Elon Musk's Tesla Takes Wrong Turn Into Deep Space

Starman's journey creates online frenzy after SpaceX launch

Elon Musk has sent his Tesla Roadster into space and whilst the images of it are pretty remarkable now, one notable academic reckons it will be completely destroyed within a year.

Starman and his Roadster ended up taking their unprecedented drive because Musk wanted something more exciting than the concrete blocks typically used as mass simulators strapped to SpaceX's Falcon Heavy on the big rocket's first test flight.

The other day the world witnessed history. It can launch a payload of over 140,000 pounds to low earth orbit and 37,000 pounds to Mars - the auto didn't stress it at all. The Chinese government has been investing heavily with this aim, and all eyes are now on the Long March 9 rocket, which some are calling China's very own Falcon Heavy.

What's all this mean for the space industry and policy makers?

While SpaceX scored a major success with Falcon Heavy, continued delays by both SpaceX and Boeing have pushed commercial crew service to ISS from 2015 to 2019 or even 2020, forcing continued reliance on single-sourced Russian launch services at ever-escalating prices.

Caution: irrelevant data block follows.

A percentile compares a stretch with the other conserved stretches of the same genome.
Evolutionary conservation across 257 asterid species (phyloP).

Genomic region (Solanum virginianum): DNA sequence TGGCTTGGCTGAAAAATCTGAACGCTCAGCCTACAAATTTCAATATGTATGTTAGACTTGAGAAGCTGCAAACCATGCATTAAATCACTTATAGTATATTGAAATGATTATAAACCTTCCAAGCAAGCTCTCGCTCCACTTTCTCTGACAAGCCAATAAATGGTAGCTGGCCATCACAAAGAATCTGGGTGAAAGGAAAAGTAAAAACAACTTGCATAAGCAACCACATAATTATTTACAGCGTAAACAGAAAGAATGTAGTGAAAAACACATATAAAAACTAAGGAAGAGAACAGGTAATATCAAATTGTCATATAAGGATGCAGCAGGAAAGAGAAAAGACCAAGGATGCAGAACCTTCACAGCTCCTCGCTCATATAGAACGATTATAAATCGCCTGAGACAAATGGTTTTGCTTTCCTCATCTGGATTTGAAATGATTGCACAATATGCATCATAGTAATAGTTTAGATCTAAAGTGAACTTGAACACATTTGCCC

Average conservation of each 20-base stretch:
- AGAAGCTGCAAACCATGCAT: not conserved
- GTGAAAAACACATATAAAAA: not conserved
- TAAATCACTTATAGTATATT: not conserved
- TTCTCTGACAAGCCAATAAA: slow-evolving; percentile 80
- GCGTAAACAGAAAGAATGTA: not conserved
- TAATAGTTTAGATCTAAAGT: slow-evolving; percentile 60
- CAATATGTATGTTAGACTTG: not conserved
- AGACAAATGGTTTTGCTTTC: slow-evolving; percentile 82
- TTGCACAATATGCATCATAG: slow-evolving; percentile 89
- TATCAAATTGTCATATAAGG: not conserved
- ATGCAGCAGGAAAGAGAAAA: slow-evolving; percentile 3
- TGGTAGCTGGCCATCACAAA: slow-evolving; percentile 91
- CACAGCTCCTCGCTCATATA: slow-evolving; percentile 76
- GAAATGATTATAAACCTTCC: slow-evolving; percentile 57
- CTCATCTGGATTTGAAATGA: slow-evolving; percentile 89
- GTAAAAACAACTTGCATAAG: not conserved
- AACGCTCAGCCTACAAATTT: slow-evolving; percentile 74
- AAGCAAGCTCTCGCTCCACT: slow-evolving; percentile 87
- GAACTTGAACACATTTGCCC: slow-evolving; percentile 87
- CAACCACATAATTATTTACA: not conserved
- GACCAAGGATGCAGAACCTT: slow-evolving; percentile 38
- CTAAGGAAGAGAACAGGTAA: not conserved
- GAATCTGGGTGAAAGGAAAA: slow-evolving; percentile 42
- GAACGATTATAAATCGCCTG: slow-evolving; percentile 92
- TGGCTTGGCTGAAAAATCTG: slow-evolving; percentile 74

According to Mashable, SpaceX's trajectory map for the Roadster shows the vehicle flying past Mars and approaching the orbit of the dwarf planet Ceres, the largest object in the asteroid belt.

The Gateway would be merely spectator seating to watch China build their Lunar surface base. Elon Musk and SpaceX took to the skies over Florida to do something that has never been done before.

The inter-galactic roadster was supposed to reach the orbit of Mars, however it has overshot and is now expected to reach a distance of 160 million miles from the Sun, The Verge reported.

Musk said he made a decision to put his own auto into space because he wanted something more interesting as the Falcon Heavy's test payload than the concrete blocks typically used as mass simulators, which he called "extremely boring", USA Today reported.

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